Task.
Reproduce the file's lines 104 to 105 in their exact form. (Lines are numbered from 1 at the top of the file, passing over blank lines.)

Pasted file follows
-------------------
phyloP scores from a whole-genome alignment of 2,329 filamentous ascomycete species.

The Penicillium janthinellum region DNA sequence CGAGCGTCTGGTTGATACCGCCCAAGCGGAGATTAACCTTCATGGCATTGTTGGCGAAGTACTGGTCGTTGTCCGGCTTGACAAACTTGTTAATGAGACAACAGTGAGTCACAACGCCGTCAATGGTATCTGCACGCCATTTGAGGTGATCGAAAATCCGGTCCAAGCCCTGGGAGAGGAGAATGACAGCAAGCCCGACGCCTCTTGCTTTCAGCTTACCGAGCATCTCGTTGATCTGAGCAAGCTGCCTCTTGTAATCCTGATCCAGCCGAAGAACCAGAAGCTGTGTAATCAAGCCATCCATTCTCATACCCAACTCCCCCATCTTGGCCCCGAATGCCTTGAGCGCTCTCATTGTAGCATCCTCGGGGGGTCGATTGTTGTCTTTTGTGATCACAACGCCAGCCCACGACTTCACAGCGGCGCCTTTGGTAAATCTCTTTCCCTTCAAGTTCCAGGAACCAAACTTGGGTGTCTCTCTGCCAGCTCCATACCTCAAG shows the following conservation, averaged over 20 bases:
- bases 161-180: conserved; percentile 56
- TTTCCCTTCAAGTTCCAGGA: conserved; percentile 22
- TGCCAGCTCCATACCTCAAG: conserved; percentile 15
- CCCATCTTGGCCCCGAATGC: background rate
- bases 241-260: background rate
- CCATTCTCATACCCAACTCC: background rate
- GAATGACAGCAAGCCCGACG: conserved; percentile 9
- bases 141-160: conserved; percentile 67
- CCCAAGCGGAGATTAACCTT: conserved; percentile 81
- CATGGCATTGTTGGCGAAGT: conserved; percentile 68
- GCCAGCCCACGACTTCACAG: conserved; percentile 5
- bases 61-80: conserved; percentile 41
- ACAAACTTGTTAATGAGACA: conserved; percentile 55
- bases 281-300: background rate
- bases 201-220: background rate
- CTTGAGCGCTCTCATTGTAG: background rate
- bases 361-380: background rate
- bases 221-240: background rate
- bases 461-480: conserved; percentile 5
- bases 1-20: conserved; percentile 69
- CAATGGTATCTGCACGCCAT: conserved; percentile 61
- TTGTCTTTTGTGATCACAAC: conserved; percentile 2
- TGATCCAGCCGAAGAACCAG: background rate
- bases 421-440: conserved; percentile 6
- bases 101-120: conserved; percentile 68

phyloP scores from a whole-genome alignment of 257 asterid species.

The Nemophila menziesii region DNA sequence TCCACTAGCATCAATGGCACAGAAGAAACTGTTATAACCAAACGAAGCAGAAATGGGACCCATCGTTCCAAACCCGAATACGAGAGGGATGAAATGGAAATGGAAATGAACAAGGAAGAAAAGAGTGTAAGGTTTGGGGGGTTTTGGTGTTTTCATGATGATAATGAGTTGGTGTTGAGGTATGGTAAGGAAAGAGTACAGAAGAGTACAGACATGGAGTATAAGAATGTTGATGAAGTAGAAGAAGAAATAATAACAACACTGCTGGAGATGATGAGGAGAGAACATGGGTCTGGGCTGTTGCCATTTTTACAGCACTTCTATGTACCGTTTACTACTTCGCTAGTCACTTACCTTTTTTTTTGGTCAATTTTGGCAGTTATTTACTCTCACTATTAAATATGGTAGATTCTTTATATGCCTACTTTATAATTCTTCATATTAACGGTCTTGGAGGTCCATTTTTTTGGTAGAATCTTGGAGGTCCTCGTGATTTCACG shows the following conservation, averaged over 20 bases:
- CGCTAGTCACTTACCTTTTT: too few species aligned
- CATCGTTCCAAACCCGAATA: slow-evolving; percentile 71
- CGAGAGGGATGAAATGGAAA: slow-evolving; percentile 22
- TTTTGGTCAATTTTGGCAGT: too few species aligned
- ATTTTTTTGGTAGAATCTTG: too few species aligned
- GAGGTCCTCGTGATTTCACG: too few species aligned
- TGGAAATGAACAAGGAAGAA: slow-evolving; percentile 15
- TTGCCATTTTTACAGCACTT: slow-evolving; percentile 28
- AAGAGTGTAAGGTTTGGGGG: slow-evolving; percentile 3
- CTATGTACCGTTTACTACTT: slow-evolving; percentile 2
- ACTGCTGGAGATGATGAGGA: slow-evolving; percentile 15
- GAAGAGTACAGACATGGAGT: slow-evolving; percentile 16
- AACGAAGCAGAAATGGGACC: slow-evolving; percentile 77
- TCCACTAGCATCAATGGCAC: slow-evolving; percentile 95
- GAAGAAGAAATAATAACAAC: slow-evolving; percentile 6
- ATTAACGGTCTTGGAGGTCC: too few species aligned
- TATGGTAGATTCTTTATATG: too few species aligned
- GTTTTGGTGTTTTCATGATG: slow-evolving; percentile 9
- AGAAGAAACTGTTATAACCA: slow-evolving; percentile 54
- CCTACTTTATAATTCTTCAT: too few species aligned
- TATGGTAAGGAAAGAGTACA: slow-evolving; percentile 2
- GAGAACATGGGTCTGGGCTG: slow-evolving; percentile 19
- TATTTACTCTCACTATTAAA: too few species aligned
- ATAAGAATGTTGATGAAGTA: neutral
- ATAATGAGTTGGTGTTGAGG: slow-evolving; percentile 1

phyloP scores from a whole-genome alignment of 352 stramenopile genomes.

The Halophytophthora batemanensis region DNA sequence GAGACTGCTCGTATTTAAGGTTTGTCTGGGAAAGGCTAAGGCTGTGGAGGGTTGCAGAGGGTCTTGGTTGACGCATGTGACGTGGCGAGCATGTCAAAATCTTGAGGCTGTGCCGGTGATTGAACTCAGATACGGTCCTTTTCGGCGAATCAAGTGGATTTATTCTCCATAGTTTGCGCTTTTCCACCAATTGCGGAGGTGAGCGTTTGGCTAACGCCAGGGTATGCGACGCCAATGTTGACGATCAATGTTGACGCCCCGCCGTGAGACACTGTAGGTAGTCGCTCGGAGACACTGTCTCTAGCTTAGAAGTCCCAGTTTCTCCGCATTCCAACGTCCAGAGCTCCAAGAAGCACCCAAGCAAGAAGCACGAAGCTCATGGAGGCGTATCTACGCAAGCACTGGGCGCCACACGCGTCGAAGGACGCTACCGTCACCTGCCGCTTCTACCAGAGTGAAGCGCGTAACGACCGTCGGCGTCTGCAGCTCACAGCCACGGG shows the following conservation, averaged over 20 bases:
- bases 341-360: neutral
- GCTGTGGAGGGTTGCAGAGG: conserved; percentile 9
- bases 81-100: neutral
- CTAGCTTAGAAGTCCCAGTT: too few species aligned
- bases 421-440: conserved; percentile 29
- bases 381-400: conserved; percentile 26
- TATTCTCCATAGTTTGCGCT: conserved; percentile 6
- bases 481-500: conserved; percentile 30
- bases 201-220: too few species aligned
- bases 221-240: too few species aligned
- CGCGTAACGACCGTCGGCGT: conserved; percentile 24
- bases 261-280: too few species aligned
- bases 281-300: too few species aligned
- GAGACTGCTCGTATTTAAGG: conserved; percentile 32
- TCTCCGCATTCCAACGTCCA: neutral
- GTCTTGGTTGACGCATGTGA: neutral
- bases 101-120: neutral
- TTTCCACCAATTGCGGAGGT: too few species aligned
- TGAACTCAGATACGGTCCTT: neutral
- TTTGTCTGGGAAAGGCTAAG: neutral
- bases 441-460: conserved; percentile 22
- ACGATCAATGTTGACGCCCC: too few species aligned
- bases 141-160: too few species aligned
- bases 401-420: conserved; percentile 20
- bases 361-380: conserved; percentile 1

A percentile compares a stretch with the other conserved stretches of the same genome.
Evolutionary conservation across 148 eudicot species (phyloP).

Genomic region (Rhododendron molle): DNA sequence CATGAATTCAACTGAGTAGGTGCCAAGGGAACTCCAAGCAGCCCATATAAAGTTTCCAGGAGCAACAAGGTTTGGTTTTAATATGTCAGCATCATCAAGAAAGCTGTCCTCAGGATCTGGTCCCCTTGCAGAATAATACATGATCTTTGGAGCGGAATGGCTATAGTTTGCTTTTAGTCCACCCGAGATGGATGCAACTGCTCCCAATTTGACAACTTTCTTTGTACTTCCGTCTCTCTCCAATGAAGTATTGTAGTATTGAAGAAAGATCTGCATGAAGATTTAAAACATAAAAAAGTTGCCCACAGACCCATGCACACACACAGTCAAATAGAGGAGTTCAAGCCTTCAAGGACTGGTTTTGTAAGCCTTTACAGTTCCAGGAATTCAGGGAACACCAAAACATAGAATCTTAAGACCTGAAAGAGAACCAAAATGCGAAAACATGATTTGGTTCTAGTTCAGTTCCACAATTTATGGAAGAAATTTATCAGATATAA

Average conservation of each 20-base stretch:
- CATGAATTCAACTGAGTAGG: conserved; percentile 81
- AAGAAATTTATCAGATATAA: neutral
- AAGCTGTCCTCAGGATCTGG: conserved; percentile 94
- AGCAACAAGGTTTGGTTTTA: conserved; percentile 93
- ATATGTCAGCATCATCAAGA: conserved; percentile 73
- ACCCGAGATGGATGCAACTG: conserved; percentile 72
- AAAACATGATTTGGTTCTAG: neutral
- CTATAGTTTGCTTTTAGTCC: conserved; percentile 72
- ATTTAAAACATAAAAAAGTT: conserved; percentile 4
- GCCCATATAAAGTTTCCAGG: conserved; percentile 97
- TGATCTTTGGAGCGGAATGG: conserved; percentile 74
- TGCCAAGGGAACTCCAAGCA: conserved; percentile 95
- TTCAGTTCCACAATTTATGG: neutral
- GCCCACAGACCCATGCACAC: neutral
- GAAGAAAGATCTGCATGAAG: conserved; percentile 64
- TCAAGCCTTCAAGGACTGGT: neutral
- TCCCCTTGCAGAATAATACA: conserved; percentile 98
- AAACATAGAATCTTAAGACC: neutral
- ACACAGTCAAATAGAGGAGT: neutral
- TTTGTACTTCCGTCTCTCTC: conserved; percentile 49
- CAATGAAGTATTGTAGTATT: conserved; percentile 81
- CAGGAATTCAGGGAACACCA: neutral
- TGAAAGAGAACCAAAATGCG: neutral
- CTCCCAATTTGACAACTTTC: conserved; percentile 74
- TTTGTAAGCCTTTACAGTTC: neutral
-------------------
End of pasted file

- ACACAGTCAAATAGAGGAGT: neutral
- TTTGTACTTCCGTCTCTCTC: conserved; percentile 49